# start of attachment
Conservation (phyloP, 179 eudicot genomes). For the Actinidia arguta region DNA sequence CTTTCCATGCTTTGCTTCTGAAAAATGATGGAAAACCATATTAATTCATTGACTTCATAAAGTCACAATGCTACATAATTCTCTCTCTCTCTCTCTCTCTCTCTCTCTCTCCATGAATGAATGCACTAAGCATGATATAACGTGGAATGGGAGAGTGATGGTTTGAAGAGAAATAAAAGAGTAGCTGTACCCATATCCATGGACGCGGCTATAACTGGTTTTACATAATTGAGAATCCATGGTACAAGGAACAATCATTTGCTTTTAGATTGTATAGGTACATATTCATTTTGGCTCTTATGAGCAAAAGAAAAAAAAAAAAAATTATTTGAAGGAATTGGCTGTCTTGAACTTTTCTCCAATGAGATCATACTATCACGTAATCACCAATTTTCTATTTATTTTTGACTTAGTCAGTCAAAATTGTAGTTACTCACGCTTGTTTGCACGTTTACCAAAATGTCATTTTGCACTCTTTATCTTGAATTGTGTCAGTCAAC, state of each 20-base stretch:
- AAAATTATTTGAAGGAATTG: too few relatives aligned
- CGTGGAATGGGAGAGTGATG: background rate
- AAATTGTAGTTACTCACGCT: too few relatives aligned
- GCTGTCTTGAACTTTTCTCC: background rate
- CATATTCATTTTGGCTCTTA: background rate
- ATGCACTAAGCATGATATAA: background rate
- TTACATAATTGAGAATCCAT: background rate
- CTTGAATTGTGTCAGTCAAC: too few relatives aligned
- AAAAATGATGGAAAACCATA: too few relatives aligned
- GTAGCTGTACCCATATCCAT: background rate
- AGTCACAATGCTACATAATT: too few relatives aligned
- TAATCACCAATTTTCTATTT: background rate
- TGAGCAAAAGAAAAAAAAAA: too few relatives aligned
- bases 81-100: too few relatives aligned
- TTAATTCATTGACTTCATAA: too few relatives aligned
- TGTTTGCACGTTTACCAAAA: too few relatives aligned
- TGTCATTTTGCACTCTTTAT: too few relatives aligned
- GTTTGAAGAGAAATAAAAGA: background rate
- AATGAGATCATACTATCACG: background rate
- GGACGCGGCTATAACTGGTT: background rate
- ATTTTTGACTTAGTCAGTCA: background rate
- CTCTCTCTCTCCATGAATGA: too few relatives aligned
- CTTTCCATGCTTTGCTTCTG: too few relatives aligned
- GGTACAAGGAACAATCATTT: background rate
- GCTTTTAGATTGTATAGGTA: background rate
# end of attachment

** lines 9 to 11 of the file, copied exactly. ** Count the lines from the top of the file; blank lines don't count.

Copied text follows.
- CTTGAATTGTGTCAGTCAAC: too few relatives aligned
- AAAAATGATGGAAAACCATA: too few relatives aligned
- GTAGCTGTACCCATATCCAT: background rate